Catching a bed bug infestation while it is localized to a small area is imperative -- these pests will spread throughout an entire building and wreak havoc on your house, health and wallet. Bed bugs will feed on birds and mammals but appear to prefer human blood when presented with the choice. [start previewing here].
Bites on Your Body
A typical sign of bed bug infestation is a cluster of about three to five small bites that appear to form a zig-zag pattern on your skin and may not show up for days or even weeks (2). Biting usually lasts three to ten minutes and is achieved using a long beak for blood extraction. Although these bites rarely require medical attention or become infected, they can form unpleasantly itchy welts that may cause you to lose sleep (2). Due to the infinitesimal size of these creatures, bite marks are often confused with nibbles from other insects or spiders (2). Bites may also be mistaken for common skin conditions that produce itchy rashes. Familiarizing yourself with bite pattern and other signs of invasion is critical in saving you from major trouble (2).
Checking for Infestation
If you observe specks of what appear to be blood, rust or tar on upholstered furniture, mattresses, bedding or mattress pads, you may have the start of a bed bug problem. (1, 2). Bed bugs shed an outer shell in five of six stages in their life cycle, so watch for reddish-brown or yellow shells in couch seams, throughout your mattress and box spring and on any upholstered furniture (1, 2, 3, 4). Small blackish dots of excrement may be seen in similar areas. Females lay white, seed-sized eggs in any secluded cracks they can find (2). Once your home or office is heavily infested, it is time to check electrical outlets, appliances, curtains, loose wall paper, framed pictures and between drawer and wall joints (1).
Bed bugs communicate to one another by secreting chemical signals that have a musty, sweet odor (2). According to Michael F. Potter, an expert entomologist at the University of Kentucky, this scent is not easily detected and shouldn’t be relied upon for early detection -- if you are able to smell them, you are already way in over your head and infestation has become extreme. Keeping an eye out for physical clues -- shells, eggs, dark spots -- will help you determine the quickest and most effective course of action (1, 2, 3).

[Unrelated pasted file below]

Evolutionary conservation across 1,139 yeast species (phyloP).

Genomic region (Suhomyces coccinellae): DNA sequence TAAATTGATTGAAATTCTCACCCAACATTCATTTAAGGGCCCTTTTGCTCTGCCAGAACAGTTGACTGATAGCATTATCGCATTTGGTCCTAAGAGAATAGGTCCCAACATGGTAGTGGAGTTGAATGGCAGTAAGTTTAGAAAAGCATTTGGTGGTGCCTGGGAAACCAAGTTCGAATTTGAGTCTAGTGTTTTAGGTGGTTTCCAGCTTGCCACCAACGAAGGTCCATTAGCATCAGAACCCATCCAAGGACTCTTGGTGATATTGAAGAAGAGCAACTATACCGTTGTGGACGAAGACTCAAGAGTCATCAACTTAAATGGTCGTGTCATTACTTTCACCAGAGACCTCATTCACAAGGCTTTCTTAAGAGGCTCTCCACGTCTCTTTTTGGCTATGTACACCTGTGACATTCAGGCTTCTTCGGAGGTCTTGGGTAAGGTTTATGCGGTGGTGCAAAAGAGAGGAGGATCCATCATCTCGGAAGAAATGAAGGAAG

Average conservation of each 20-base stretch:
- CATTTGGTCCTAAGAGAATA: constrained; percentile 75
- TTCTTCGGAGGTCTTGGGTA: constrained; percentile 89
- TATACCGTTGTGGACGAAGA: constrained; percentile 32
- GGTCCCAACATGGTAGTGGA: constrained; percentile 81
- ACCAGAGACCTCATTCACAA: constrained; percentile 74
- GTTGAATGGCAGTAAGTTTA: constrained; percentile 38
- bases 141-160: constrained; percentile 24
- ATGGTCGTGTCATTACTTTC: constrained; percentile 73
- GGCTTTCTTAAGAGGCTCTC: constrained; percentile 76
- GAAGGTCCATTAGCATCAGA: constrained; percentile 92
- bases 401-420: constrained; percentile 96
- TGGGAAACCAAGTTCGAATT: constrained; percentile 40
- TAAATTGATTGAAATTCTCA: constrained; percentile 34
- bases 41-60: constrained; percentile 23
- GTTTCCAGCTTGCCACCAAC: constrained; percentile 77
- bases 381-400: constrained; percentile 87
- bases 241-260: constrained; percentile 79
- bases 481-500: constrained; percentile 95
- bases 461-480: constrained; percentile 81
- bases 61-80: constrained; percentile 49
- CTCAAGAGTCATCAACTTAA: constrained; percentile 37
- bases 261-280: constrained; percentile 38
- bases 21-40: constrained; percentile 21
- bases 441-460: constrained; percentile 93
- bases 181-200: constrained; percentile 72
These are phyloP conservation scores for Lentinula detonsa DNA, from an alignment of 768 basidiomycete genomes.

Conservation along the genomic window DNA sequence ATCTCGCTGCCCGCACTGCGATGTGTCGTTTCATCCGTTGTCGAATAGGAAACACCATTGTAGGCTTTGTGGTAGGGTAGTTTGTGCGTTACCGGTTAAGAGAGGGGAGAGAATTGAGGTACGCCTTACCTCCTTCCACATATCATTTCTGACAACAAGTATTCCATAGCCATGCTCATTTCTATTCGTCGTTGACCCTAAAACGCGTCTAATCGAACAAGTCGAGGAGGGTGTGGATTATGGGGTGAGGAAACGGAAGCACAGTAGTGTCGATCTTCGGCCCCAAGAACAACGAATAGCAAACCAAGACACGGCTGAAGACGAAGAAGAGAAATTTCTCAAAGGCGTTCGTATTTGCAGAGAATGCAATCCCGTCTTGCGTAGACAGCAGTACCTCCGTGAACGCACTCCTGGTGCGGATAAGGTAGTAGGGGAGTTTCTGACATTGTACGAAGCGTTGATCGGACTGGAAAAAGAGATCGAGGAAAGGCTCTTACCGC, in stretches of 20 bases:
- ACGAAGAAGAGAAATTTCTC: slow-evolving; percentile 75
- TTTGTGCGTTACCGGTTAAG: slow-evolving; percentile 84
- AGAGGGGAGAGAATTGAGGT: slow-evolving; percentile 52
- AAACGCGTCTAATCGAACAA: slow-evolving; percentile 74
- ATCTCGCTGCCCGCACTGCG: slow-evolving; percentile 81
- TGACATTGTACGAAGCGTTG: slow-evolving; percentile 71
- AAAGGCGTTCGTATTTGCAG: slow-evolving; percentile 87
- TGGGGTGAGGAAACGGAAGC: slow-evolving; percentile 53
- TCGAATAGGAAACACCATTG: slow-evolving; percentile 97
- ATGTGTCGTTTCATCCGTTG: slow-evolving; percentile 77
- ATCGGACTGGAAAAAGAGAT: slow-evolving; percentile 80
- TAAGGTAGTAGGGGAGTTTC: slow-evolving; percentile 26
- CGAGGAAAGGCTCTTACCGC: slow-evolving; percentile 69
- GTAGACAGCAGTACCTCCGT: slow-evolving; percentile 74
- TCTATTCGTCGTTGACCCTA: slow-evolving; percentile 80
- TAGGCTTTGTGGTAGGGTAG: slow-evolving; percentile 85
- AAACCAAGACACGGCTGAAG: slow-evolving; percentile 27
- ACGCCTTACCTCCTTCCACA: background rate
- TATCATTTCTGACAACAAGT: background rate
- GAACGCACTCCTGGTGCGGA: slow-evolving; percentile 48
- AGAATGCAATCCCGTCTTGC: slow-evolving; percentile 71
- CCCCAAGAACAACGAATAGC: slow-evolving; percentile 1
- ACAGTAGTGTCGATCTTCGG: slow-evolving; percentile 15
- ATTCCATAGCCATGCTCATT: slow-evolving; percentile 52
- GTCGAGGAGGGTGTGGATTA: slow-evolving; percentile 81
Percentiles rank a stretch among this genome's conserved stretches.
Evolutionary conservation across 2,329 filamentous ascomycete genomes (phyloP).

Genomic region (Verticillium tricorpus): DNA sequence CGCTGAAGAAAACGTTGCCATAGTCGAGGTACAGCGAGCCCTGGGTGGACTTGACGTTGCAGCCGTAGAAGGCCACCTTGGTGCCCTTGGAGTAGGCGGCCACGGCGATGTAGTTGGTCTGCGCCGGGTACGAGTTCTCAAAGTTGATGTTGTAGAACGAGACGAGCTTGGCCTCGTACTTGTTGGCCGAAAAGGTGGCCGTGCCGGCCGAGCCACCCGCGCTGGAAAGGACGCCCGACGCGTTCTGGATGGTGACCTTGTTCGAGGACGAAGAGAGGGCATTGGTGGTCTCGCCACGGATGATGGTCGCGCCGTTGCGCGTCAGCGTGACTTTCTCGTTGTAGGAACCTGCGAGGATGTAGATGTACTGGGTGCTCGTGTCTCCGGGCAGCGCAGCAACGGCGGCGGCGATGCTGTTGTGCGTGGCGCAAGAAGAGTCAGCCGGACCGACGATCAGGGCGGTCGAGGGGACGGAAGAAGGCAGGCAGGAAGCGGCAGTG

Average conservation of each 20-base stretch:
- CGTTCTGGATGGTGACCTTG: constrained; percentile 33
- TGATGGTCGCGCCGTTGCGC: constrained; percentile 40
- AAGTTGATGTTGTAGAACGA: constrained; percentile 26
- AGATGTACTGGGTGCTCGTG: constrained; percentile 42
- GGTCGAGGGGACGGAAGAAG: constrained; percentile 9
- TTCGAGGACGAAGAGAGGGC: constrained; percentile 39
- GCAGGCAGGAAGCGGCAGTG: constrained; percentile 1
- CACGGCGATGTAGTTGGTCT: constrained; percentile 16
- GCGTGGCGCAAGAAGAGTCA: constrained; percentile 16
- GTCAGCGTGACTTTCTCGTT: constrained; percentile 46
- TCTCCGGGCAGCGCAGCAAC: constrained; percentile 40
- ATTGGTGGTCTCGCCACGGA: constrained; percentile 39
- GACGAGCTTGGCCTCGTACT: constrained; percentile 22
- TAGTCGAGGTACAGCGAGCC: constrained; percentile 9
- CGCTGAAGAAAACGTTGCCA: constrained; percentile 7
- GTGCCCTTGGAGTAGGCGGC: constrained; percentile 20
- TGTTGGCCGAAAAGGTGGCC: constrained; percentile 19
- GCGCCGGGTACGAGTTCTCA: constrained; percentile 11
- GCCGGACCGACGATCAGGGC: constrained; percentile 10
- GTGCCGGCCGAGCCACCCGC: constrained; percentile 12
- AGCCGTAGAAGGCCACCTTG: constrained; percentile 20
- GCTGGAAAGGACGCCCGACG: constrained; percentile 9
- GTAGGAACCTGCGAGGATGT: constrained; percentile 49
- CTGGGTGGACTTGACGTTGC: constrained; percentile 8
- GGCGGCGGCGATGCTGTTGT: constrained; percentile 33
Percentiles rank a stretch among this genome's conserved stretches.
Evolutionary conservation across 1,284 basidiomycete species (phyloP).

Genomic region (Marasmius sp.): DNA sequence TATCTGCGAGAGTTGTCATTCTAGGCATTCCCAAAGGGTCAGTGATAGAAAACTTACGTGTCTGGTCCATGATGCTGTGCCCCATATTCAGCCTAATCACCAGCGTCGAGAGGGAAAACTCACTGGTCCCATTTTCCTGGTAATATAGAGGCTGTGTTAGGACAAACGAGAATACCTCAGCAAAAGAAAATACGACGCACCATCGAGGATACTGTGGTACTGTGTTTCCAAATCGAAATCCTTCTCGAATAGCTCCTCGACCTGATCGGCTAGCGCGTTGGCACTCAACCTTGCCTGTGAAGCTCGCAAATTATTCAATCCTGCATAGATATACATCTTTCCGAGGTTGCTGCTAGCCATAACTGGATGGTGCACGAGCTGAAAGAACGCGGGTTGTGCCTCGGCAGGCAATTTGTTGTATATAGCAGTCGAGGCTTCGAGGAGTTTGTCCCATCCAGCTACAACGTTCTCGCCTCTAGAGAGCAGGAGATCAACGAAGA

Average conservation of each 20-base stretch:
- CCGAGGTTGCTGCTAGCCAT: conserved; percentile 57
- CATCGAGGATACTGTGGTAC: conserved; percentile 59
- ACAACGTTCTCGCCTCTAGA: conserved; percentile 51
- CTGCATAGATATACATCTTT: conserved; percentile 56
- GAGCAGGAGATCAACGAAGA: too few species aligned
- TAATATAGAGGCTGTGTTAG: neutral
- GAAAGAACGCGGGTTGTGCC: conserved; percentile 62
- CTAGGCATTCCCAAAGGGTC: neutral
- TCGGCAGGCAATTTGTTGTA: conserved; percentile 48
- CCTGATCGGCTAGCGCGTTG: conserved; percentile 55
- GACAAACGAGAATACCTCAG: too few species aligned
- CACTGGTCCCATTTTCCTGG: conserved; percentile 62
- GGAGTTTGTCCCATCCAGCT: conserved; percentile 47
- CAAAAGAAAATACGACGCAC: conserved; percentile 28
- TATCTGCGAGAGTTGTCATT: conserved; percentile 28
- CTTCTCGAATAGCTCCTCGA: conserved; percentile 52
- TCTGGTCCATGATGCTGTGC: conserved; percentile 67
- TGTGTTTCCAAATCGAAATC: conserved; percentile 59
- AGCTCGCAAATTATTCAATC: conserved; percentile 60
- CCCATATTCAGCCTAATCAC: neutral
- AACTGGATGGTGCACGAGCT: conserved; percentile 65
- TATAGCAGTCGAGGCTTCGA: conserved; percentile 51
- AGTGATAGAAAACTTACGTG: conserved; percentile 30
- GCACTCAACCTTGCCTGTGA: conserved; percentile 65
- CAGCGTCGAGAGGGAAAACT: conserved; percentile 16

Statistics and Bed Bugs
Until recently, the incidence and prevalence of bed bug invasion in the United States had largely improved after World War II to the credit of improved hygiene practices and use of dichloro-diphenyl-trichloroethane (DDT) (3). The last decade has seen a resurgence of infestation partly due to international travel, immigration, changes in extermination protocol and use of different insecticides (3, 4). According to the 2011 Bugs without Borders Survey, between 2010 and 2011, the number of cases rose by 15 percent or more in college dorms, nursing homes, offices, hospitals and public transport (5). Hotels and movie theaters saw an increase of 12 to 13 percent (5).
Extermination and Warnings
While 25 percent of people reporting infestation attempt to eradicate bed bugs on their own, pest control providers stress that this is not a problem you can handle alone (5). Never spray pesticides on mattresses, couches or areas where children and pets reside (7). When you come home from traveling, take special care to wash clothing and bedding on high heat and never bring box springs, mattresses, bed frames, or upholstered furniture inside your house. (3, 7). If you notice the warning signs of bed bugs or suspect you have been bitten, contact professional pest control specialists and make an appointment with a licensed dermatologist. Bed bugs are an inconvenient problem that is better dealt with sooner than later.
REFERENCES & RESOURCES
- United States Environmental Protection Agency: How to Find Bed Bugs
- American Academy of Dermatology
- University of Kentucky College of Agriculture, Food and Environment: Bed Bugs
- Centers for Disease Control and Prevention: Parasites – Bed Bugs
- National Pest Management Association: 2011 Bugs Without Borders Survey: New Data Shows Bed Bug Pandemic Is Growing
- National Pest Management Association: Bed Bug Information
- New Jersey Department of Health and Senior Services: Bed Bug Fact Sheet
- Biology and Management of Bed Bugs